Comedy, according to Martin Amis, is the only genre left standing. Faced with the kind of world we live in, history and tragedy just won't cut it any more.
He was talking specifically about novels, of course, but I think the same is true for open-world games. People used to regularly bemoan the fact that games, by and large, rarely make you laugh, but open-worlders have the opposite problem - they have trouble giving you time to dry your eyes and regulate your breathing so they can make you do anything else.
This is why Grand Theft Auto V was always going to work best as a comedy, and why, when I watched the recent gameplay reveal, I was delighted by just how good a comedy it might be.
There are two levels of comedy at work, perhaps: on one level, it's a comedy for Amis' reasons, which are similar to the reasons Eurogamer's Tom Bramwell discussed a few months back. It's a comedy because it's a satire of a contemporary world that already looks pretty insane no matter how you view it. It's Michael Lewis economics, PRISM government and D-listed celebrity culture converging.
Beyond that, though, it's a comedy because its own world, regardless of satirical intent, is so naturally rigged for pratfalls and happy accident that you might as well enjoy the laughter that you're inevitably going to create.
Open worlds tend to be funny because they're large spaces that have a series of systems placed on top of them. They get funnier the more systems are added and the more those systems are allowed to overlap. On the most basic level, there's nothing particularly amusing about street corners, for example. But when you layer on traffic and pedestrian systems and then you allow me to steal a car and drive it badly, funny things are probably going to occur regardless of how many hipsters are standing nearby comparing out-of-season Christmas jumpers.
The recent GTAV trailer was extraordinarily promising on this emergent level. Just look at all these crazy mechanics ticking away within the game: story missions, cars, planes, character evolution, the stock market. Anyone for tennis? Great things are likely to spill forth when all these elements collide. The more systems you have, the more gears you're allowing to grind against each other, and the more sparks are going to fly.
Truth be told, this kind of comedy is going to thrive no matter the approach you take elsewhere. The first Saints Row wasn't officially a comedy video game if I recall correctly - it was just a really badly made open-worlder in which latent comedy was itching to burst forth. Subsequent installments have been more knowing, perhaps, and they've certainly been more extreme, but it's arguable that they haven't actually gotten that much funnier. The fender benders, weird body physics and disappearing geometry has been hard to trump, and these things haven't bothered to read the script anyway.
Equally, while it's nice to see GTA5 aiming for a kind of big-budget HBO take on Palookaville with its cast of off-beat cops and robbers trading one-liners in the kitchen, on the toilet and midway through a heist, moody old GTA4 was already funny for a host of conveniently forgotten reasons, like the way Roman pratfalls around mob bosses like Jar-Jar Binks stumbling into Goodfellas' Copacabana and pinning a clown nose on Joe Pesci. LA Noire was a comedy because of all those things that happened when driving between fist fights. As Aaron Staten put it, not everything will be relevant.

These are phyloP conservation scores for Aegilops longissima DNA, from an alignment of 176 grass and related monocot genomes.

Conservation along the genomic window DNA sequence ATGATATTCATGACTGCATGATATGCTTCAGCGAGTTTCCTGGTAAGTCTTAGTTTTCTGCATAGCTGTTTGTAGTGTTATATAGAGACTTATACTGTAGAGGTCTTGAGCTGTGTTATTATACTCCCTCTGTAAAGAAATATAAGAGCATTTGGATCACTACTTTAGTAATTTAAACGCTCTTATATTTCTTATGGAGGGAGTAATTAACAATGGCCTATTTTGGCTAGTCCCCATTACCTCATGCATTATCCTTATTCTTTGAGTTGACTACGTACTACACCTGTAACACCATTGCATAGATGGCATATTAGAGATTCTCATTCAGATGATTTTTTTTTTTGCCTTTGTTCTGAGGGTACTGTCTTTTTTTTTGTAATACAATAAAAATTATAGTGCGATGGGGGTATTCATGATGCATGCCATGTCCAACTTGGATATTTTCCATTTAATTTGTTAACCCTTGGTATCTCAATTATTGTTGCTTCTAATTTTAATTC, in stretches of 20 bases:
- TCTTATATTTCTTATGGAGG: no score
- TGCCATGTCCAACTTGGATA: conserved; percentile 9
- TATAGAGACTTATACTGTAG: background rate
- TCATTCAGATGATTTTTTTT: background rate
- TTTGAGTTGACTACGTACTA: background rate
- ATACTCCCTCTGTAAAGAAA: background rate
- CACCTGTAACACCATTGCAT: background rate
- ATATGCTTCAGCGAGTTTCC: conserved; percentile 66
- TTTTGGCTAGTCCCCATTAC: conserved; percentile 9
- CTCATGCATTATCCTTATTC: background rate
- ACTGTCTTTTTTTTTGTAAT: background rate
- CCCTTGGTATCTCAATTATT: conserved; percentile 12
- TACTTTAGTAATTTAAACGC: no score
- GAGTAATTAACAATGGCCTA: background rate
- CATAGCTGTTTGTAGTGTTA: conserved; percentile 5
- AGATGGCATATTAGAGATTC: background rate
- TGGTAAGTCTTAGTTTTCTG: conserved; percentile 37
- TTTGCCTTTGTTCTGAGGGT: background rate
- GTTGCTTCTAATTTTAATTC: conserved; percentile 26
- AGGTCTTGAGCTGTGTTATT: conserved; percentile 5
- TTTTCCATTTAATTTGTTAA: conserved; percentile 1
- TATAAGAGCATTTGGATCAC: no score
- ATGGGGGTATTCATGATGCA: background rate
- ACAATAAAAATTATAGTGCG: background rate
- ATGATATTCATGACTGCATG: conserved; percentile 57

Even an open-worlder as seemingly mirthless as The Saboteur was a comedy, really, despite the fact you were fighting Nazis in occupied Paris. I remember leaving a secret resistance meeting in a dingy part of La Pigalle, turning a corner and seeing all my co-conspirators sat in separate Citroens that they'd lovingly driven up a selection of different walls. These people were going to save Europe, and yet here they were, smiling blandly as they tried to gear-change their way out of a muddle of guttering.
Ultimately, I guess comedy is a bit like entropy in open-world video games: it's the babbling chaos into which all closed systems are just aching to devolve. This ache is so strong, in fact, that to tell even a halfway managed story, open-world designers don't just have to build their playgrounds, they have to work as their caretakers and sanitation engineers, too, fixing pile-ups when your back is turned, putting out fires when you're safely in a cut-scene, and replanting all the trees you knocked over when you shut the door of your customisable mansion hub.
In truth, when I watched the GTAV trailer with all its systemic baubles, I wanted that game but without the caretaking. I want an open-worlder that remembers rather than resets, and which steadily evolves with each car crash, each accidental shooting, and each kludge of pedestrians who find themselves caught in the doors of an elevator.
Playing an open-world game can often be a bit like doodling, but you're doodling with cars and tanks and planes and motorbikes, wandering across what amounts to a huge blank page, seeing where an impulse takes you. I want the blank page to fill up over time.
Until that day arrives, though, this will have to do -- and I suspect it will do very nicely.